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North Korea's Kim Boasts of Unity Following Leadership Purge

North Korean leader Kim Jong Un delivers a speech during his New Year address, released by Kyodo Jan. 1, 2014.
North Korean leader Kim Jong Un used his New Year's address to boast of strengthened unity in Pyongyang following the execution of his mentor and second in command.

Kim said in the nationally televised speech that the December execution of Jang Song Thaek and his aides was necessary to rid factionalism within the ruling Worker's Party.

"Our party took firm measures to get rid of a faction of sewage that permeated the party. Our unity strengthened a hundredfold and party and revolutionary lines became much more solid by purging the anti-party and anti-revolutionary faction," said Kim.

The purge of Jang, who was accused of plotting a coup, raised the question of whether Kim was losing his grip on power; the secretive North rarely speaks of internal dissent.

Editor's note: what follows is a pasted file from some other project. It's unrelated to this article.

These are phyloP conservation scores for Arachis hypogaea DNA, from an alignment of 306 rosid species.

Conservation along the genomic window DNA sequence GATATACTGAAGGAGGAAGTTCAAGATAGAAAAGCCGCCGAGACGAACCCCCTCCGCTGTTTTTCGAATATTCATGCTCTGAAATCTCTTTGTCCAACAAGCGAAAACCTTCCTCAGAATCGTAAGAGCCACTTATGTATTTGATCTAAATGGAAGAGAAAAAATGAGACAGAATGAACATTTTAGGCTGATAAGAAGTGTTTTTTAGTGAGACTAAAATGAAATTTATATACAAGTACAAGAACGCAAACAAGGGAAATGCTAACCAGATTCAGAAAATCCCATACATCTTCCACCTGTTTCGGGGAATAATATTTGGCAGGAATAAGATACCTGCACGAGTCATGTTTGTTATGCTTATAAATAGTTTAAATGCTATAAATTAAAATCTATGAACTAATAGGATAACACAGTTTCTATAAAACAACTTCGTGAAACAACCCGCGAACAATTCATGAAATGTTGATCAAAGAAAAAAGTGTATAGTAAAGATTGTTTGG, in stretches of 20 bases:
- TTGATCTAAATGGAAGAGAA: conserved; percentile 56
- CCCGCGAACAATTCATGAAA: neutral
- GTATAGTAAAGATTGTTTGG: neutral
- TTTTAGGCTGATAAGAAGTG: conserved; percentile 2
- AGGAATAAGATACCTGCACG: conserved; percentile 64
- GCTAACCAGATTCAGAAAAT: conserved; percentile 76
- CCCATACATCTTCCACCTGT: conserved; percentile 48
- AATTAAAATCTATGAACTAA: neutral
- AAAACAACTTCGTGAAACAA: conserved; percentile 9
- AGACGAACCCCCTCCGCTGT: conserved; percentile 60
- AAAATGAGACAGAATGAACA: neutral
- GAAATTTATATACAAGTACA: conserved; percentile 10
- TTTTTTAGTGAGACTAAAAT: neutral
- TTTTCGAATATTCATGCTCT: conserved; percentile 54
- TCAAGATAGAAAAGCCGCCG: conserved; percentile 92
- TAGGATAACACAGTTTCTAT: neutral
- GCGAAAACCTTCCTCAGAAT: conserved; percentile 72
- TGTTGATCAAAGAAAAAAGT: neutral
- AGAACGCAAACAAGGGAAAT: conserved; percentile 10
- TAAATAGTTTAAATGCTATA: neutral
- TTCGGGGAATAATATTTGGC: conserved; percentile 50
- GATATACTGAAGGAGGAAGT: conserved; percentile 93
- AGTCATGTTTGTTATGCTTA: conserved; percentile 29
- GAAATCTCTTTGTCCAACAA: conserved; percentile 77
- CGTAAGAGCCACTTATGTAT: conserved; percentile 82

Kim's speech was also closely watched for signs of provocation toward the U.S. and its allies, which some say could be used to help build nationalist fervor and unity in the North.

The 25-minute speech did contain threats against the U.S., promising it would not be safe if nuclear war breaks out.

"Dangerous circumstances are being established, which could make a minor military collision spark an all-out war. If a war breaks out on this land, it will bring a tremendous nuclear disaster. Even the United States will never be safe," said Kim.

However, Kim also gave conciliatory signals, saying the North will "make aggressive efforts" to improve relations with the South in the coming year. He called on Seoul to come forward and improve inter-Korean relations.